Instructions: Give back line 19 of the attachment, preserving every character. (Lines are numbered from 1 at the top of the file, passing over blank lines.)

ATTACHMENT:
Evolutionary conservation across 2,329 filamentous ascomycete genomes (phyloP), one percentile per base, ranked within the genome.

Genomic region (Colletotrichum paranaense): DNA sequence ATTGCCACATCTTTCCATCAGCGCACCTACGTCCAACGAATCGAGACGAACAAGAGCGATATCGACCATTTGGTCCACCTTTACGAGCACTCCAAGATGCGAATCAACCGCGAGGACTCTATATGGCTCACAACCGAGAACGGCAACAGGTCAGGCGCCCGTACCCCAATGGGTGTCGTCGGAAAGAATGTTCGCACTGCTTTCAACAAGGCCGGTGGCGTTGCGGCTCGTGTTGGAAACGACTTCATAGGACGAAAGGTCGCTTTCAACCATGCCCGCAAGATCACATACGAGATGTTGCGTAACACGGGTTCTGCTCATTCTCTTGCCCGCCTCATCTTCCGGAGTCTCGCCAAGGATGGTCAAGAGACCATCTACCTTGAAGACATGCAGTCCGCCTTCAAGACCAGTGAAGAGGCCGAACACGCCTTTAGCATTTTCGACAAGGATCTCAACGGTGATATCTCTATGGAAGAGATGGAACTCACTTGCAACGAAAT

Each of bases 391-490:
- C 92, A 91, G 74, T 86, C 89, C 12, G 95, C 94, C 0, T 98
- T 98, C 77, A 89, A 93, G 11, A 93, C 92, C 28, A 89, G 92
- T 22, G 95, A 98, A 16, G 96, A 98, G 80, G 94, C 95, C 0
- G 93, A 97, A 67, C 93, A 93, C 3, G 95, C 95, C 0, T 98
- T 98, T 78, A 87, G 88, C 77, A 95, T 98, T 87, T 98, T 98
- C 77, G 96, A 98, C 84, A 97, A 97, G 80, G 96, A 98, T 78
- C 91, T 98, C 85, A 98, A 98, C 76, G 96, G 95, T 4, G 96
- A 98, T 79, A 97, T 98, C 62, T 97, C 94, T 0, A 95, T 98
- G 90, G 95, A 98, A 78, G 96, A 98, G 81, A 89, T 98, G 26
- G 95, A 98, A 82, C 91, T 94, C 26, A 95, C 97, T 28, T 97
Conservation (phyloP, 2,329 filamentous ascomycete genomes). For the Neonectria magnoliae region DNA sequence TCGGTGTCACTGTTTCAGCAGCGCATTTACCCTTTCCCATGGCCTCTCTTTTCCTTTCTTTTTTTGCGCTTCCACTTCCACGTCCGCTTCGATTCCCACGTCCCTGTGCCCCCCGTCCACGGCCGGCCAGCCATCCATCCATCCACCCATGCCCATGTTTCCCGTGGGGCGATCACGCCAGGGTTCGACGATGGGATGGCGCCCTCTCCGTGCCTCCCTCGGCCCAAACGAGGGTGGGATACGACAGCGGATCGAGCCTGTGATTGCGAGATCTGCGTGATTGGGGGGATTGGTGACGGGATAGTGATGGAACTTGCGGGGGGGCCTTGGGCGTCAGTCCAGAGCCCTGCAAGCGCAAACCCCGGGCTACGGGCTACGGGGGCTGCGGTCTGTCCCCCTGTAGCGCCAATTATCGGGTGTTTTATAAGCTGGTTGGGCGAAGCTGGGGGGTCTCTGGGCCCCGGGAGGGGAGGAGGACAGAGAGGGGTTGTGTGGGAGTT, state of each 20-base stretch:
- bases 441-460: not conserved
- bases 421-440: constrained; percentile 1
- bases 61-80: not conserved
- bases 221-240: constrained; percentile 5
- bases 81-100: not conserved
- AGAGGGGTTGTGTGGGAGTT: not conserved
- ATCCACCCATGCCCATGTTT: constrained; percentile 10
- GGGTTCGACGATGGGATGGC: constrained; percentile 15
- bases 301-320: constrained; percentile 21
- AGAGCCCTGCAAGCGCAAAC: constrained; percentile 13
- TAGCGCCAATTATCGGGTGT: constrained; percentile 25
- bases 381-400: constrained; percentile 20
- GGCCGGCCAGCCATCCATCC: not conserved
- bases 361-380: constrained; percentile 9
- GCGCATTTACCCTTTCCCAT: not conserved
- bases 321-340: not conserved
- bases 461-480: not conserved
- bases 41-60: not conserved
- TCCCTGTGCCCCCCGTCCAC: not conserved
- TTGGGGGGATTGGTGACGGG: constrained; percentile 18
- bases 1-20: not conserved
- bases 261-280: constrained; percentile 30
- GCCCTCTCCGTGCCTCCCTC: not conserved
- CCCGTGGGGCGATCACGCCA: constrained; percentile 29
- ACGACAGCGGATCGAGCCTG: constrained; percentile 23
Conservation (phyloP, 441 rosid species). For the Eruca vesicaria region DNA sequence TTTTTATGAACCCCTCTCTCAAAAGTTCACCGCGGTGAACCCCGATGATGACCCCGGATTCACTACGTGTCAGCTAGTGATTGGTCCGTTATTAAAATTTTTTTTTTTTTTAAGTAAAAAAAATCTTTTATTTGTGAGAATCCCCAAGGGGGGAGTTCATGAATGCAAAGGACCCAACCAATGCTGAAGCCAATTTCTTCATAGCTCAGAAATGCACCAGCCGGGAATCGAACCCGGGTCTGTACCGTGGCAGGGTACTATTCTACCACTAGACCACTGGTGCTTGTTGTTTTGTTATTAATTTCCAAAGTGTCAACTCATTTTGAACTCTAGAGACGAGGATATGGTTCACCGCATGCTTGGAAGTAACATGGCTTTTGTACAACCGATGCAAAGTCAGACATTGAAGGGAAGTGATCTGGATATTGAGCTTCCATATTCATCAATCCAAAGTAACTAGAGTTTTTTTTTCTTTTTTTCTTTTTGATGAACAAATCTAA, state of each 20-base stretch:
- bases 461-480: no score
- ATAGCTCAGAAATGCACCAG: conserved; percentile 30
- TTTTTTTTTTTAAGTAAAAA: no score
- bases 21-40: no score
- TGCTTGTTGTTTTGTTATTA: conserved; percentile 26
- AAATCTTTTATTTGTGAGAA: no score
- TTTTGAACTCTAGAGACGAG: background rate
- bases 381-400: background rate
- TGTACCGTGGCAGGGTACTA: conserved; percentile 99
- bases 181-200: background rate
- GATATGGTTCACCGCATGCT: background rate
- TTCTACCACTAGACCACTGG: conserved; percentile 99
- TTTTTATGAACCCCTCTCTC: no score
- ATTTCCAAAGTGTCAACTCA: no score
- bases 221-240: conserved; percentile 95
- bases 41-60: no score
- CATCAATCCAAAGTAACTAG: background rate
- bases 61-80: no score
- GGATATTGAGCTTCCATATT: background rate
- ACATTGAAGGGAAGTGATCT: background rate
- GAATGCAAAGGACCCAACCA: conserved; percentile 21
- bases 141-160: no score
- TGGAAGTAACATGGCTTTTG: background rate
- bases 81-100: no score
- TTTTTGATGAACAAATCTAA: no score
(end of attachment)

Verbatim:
- bases 81-100: not conserved